Most of us have had experiences and periods of time where we have felt anxiety. The anticipation of something we are dreading or looking forward to, the unease of a new situation, or the feeling of being not-quite-safe in an unfamiliar environment. In a clinical mental health definition, an anxiety disorder is when the temporary experience of anxiety is more chronic, impacting with daily functioning.
Anxiety can take different formats. Some forms of anxiety are specific, such as specific phobias, in which a person has a fear of a particular stimulus. Some incredibly fun terms come from highly specific phobias, like hippopotomonstrosesquippedaliophobia – a fear of long words. In fact, having to use such a term to define your fear is also a form of exposure therapy – we will get to that in a moment. A very common phobia is social phobia, which is also termed social anxiety disorder. This particular fear includes intense anxiety experience in a social situation, either from fear of being judged, evaluated, or rejected, and therefore causing the social phobia sufferer to disengage and withdraw.
Other types of anxiety are more vague to define. Generalized anxiety disorder (GAD), and unspecified anxiety disorder discusses a wider, more chronic experience of worry, tenseness, and discomfort, often without any sort of trigger at all. Panic disorder is a type of anxiety that includes the experience of panic attacks – physical symptomology connected to anxiety, such as heart palpitations, sweating, shortness of breath, and the feeling that one is dying. Panic attacks can be cued or uncued, meaning that sometimes they happen completely out of nowhere.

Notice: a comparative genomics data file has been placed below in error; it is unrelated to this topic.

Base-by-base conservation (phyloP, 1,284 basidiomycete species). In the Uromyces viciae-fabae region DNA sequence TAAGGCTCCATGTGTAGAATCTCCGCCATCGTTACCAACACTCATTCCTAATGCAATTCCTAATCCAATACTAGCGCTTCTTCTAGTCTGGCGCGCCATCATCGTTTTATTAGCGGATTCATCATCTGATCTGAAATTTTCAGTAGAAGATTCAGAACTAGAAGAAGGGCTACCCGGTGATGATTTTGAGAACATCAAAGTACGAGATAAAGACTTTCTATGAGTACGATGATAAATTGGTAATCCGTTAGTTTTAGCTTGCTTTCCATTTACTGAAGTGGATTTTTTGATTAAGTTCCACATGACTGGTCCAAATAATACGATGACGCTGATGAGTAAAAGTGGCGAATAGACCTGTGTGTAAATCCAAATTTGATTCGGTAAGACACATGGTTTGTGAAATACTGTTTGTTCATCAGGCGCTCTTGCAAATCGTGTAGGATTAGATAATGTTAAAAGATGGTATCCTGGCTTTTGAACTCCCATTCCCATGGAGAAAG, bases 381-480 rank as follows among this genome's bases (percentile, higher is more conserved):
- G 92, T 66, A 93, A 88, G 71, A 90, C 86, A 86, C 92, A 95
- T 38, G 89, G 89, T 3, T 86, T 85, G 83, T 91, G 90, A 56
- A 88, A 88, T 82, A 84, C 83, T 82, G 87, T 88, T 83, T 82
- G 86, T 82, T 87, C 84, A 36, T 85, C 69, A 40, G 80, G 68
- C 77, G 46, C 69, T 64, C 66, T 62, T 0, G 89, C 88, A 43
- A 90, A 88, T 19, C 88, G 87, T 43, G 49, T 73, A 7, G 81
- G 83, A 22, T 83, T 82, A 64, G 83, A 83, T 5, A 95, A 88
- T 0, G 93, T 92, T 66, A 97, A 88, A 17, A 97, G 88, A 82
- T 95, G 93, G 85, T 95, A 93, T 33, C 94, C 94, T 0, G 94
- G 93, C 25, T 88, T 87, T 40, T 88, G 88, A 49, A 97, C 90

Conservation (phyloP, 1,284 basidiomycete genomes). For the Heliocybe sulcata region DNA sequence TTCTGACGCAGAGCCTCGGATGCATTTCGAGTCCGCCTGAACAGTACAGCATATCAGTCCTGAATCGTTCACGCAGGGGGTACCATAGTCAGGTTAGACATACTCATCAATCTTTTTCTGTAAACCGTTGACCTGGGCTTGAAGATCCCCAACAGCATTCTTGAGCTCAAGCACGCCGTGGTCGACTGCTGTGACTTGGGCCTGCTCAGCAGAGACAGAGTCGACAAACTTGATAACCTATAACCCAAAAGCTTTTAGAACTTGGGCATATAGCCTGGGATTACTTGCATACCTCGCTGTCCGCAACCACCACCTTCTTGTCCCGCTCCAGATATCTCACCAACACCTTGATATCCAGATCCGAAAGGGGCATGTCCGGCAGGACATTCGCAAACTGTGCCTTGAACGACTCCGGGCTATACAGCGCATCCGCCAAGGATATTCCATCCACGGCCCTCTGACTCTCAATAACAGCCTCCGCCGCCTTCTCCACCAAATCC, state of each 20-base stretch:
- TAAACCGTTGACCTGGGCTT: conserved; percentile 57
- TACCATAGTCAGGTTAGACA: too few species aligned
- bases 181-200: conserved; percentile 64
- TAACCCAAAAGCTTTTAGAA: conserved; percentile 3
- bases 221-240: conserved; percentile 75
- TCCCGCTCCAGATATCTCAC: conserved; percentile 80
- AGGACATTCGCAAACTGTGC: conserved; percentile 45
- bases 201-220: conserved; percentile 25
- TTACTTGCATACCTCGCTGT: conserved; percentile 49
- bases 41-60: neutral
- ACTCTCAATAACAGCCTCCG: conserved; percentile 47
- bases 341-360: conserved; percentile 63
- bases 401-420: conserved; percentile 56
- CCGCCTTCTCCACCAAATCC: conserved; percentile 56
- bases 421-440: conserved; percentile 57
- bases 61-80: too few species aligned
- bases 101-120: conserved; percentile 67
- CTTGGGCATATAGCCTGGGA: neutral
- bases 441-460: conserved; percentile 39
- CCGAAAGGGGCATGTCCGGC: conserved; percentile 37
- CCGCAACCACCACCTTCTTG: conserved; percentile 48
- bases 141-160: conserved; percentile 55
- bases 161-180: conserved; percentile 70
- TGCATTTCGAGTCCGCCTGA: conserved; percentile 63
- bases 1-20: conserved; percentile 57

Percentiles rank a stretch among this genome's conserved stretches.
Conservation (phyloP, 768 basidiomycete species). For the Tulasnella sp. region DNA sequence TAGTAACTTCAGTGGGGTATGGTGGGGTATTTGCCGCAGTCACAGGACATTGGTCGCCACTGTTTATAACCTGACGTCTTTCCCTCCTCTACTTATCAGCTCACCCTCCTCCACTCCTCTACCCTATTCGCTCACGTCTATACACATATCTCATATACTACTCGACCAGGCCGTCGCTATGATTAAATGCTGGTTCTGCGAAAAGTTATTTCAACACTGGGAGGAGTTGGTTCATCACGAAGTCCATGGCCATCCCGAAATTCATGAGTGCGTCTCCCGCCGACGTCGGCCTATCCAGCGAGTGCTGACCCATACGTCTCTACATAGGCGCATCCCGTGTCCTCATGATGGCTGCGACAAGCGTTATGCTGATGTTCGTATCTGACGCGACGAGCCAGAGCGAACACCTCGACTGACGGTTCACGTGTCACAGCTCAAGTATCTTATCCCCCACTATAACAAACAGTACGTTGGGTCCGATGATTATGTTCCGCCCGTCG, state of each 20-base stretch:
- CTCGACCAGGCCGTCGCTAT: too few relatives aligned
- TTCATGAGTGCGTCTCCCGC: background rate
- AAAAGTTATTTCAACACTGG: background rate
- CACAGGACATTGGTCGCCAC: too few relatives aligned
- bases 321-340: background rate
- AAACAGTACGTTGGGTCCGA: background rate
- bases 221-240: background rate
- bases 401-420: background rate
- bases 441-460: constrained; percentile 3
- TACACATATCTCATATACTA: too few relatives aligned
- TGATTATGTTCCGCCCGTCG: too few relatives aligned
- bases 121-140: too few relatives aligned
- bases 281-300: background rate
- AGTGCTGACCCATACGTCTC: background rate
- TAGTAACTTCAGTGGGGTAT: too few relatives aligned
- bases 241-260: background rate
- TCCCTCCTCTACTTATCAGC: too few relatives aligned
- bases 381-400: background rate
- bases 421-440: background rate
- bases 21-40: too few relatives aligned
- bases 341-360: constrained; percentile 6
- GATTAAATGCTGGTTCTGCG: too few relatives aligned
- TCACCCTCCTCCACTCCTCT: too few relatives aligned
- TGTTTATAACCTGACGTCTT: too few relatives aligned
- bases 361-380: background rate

There are two other types of anxiety disorder. One is obsessive-compulsive disorder (OCD), an anxiety disorder in a category all of its own. OCD is characterized by both unwanted intrusive and recurrent thoughts (known as obsessions) as well as repetitive behaviors (compulsions). A key facet of the connection between the obsessions and compulsions is a believe that the compulsions will help stop or mitigate the obsessions. Another more unique anxiety disorder is Post-Traumatic Stress Disorder (PTSD). This anxiety disorder is marked by hypervigilence, irritability, and rumination, and must have been cued by an ordeal in which ones’ life – or another’s – is in grave danger. PTSD is often associated with veterans of war, though any traumatic experience can cause PTSD, including car accidents, natural disasters, or abusive situations.
One of the most researched and validated treatments for anxiety disorders includes cognitive behavioral therapy (CBT). CBT works by helping a patient or client understand the connection between ones’ thoughts, feelings, and behaviors. When using CBT for anxiety, a therapist might challenge cognitive distortions, or thinking errors that contribute to or exacerbate anxiety. Once these thoughts are identified, they can be replaced with more adaptive or helpful thoughts. In turn, these thoughts help to reduce the anxiety experience.
From the behavioral end, exposure therapy is considered helpful for phobias and anxiety experience. By systematically desensitizing a person to the traumatic stimulus, you can help a person’s anxiety response reduce overtime to a manageable or negligible level. This particular therapeutic technique can be challenging for parents who have kids with anxiety disorders. It can feel counterproductive, to help a child through an anxiety experience rather than protecting them from the discomfort. In the long term, though, children who learn how to face their fears, challenge the irrational thoughts that come with the fears, and mitigate the behaviors that are used to work around the anxiety end up with more resilience, and a better capacity to face new fears.
For more information on how to help treat an anxiety disorder, check out our directory of experienced therapists, and see what the buzz is about!